Currency Internationalization

Definition of 'Currency Internationalization'


The widespread use of a currency outside the original country in which it was created for the purposes of conducting transactions between sovereign states. The level of currency internationalization for a currency is determined by the demand other countries have for that currency. This depends on the amount of business that is performed between the countries and/or the perceived value of the currency as a good store of value.

Investopedia explains 'Currency Internationalization'


From the 1970s onward, the currency with the highest amount of currency internationalization was the U.S. dollar.

Billions (if not trillions) of U.S. dollar reserves are held in Asian countries (such as Japan or China), which has caused the U.S. dollar to rise in value in recent years. However, there are concerns as to what would happen if some other currency (such as the euro) gained higher rates of currency internationalization. Some believe that the resulting flood of U.S. dollars could dramatically decrease the value of the dollar and take away America's title as the world's strongest economy.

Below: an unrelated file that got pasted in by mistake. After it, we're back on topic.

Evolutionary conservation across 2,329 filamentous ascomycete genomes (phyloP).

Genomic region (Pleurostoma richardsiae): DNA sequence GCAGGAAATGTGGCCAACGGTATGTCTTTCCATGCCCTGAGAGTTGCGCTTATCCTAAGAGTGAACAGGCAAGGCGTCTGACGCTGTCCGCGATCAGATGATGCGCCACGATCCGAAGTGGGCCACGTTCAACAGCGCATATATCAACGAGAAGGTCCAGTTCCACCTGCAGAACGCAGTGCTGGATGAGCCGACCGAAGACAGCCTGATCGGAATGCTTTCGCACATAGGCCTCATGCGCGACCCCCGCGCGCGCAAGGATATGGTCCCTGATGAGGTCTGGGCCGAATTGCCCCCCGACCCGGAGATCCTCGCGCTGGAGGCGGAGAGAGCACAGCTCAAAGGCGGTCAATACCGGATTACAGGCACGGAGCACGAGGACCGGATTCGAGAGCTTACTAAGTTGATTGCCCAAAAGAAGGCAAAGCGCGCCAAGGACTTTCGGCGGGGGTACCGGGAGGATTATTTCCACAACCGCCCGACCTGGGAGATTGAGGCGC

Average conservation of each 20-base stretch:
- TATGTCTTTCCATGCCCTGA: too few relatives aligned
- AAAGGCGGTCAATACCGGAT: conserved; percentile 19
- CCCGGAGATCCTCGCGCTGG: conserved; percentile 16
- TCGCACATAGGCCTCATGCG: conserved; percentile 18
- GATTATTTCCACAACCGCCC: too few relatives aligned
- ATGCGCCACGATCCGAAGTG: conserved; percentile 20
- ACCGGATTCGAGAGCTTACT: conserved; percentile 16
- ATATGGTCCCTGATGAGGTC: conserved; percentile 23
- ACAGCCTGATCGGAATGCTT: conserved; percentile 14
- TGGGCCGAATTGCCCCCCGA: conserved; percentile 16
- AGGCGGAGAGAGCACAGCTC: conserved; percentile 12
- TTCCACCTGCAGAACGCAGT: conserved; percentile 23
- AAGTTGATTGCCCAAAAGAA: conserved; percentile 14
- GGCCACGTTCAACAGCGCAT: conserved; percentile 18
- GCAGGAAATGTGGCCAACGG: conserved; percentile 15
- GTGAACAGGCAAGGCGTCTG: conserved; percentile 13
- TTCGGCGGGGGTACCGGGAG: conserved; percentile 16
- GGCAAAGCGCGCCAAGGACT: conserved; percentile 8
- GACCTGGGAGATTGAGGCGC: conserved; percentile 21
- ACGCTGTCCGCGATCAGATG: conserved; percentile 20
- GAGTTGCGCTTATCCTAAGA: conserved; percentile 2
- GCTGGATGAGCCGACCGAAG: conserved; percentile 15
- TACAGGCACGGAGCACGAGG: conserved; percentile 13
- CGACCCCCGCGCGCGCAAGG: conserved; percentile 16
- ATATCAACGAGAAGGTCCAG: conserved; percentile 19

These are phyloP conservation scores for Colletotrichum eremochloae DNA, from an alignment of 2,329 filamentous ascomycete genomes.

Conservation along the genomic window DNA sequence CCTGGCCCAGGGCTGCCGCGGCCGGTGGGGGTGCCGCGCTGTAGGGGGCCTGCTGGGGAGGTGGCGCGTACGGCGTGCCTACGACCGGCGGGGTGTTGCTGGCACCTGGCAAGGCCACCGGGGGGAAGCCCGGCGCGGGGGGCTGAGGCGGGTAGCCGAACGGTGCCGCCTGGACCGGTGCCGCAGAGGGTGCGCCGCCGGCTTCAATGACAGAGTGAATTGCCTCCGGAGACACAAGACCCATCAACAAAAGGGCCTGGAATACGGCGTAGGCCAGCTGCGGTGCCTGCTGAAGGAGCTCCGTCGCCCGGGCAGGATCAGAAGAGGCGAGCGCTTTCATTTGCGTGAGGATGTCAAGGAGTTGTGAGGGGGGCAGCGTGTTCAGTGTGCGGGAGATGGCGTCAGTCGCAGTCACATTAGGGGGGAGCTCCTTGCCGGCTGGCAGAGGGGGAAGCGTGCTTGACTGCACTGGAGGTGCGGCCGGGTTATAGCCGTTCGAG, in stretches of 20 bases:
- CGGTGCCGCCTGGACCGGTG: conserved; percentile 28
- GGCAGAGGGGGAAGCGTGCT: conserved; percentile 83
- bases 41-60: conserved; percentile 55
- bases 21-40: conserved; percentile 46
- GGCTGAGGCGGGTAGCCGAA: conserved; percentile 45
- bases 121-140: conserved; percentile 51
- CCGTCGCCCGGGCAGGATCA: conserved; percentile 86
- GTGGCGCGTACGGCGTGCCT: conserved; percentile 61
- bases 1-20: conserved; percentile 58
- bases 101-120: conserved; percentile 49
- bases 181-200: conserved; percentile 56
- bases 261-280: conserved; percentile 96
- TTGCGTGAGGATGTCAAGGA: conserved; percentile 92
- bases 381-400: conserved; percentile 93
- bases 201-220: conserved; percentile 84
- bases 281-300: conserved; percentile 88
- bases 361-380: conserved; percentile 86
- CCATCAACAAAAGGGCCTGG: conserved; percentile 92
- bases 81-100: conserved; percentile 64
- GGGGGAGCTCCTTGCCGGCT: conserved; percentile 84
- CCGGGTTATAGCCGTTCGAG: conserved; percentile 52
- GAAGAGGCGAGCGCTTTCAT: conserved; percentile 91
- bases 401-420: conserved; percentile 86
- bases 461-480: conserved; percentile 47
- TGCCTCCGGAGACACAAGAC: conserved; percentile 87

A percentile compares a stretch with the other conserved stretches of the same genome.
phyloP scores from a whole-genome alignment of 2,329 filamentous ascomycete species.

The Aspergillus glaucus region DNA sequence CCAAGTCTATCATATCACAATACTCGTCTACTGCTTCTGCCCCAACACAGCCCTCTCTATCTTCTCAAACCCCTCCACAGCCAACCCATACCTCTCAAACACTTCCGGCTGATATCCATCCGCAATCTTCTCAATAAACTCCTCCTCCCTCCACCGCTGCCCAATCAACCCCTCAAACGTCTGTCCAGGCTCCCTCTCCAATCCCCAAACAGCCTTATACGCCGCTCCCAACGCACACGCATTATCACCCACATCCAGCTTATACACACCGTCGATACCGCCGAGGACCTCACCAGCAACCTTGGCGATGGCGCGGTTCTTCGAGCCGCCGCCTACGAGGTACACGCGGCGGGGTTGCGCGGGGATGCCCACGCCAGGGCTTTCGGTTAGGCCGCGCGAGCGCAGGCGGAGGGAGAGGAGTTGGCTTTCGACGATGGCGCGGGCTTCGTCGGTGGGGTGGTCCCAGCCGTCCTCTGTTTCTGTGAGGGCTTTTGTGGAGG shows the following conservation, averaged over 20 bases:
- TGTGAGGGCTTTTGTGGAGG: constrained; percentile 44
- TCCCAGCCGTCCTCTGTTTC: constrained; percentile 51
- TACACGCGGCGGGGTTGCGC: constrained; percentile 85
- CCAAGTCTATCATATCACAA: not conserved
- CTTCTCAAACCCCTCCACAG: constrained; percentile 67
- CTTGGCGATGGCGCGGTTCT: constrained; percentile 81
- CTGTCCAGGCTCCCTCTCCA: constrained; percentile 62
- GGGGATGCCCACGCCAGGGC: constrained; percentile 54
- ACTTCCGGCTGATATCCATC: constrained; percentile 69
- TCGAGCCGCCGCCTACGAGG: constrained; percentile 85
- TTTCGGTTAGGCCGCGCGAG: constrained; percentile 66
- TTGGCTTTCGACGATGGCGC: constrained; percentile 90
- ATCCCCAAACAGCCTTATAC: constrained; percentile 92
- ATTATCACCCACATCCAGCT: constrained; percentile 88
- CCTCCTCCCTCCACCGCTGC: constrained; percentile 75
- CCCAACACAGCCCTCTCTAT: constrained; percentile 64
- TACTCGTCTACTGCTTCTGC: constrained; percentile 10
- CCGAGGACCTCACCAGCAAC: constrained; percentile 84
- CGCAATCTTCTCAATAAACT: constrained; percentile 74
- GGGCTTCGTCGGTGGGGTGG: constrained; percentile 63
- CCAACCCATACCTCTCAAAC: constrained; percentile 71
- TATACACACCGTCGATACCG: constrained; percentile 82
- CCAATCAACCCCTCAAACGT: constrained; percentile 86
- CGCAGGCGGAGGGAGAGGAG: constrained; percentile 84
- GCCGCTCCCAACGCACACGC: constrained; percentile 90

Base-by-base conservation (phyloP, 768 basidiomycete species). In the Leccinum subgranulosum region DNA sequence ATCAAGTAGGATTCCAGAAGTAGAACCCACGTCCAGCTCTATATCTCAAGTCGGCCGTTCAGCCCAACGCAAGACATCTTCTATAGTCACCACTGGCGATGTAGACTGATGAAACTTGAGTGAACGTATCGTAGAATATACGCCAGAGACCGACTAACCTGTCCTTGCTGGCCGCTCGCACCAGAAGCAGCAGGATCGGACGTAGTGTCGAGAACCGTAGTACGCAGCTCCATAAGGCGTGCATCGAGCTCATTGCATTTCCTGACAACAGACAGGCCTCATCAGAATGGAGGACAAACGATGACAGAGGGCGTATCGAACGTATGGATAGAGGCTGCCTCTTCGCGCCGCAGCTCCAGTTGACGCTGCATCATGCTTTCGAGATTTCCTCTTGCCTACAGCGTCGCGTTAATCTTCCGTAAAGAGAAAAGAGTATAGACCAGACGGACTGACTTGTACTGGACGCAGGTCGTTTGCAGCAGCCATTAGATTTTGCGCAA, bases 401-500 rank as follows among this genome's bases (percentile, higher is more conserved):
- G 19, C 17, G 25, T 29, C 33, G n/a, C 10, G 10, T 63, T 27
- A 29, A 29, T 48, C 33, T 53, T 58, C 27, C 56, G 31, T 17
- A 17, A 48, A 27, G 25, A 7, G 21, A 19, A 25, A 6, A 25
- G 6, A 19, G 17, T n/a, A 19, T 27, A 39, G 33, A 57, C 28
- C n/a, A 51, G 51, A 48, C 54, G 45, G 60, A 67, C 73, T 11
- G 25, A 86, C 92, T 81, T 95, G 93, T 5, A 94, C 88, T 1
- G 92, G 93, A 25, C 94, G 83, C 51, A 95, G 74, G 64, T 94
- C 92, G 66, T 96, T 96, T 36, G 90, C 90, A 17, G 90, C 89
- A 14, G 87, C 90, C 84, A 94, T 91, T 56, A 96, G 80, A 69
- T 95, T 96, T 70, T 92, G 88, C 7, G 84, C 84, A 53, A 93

comments powered by Disqus
Hot Definitions
  1. Market Segmentation

    A marketing term referring to the aggregating of prospective buyers into groups (segments) that have common needs and will respond similarly to a marketing action. Market segmentation enables companies to target different categories of consumers who perceive the full value of certain products and services differently from one another.
  2. Effective Annual Interest Rate

    An investment's annual rate of interest when compounding occurs more often than once a year. Calculated as the following:
  3. Debit Spread

    Two options with different market prices that an investor trades on the same underlying security. The higher priced option is purchased and the lower premium option is sold - both at the same time. The higher the debit spread, the greater the initial cash outflow the investor will incur on the transaction.
  4. Odious Debt

    Money borrowed by one country from another country and then misappropriated by national rulers. A nation's debt becomes odious debt when government leaders use borrowed funds in ways that don't benefit or even oppress citizens. Some legal scholars argue that successor governments should not be held accountable for odious debt incurred by earlier regimes, but there is no consensus on how odious debt should actually be treated.
  5. Takeover

    A corporate action where an acquiring company makes a bid for an acquiree. If the target company is publicly traded, the acquiring company will make an offer for the outstanding shares.
  6. Harvest Strategy

    A strategy in which investment in a particular line of business is reduced or eliminated because the revenue brought in by additional investment would not warrant the expense. A harvest strategy is employed when a line of business is considered to be a cash cow, meaning that the brand is mature and is unlikely to grow if more investment is added.
Trading Center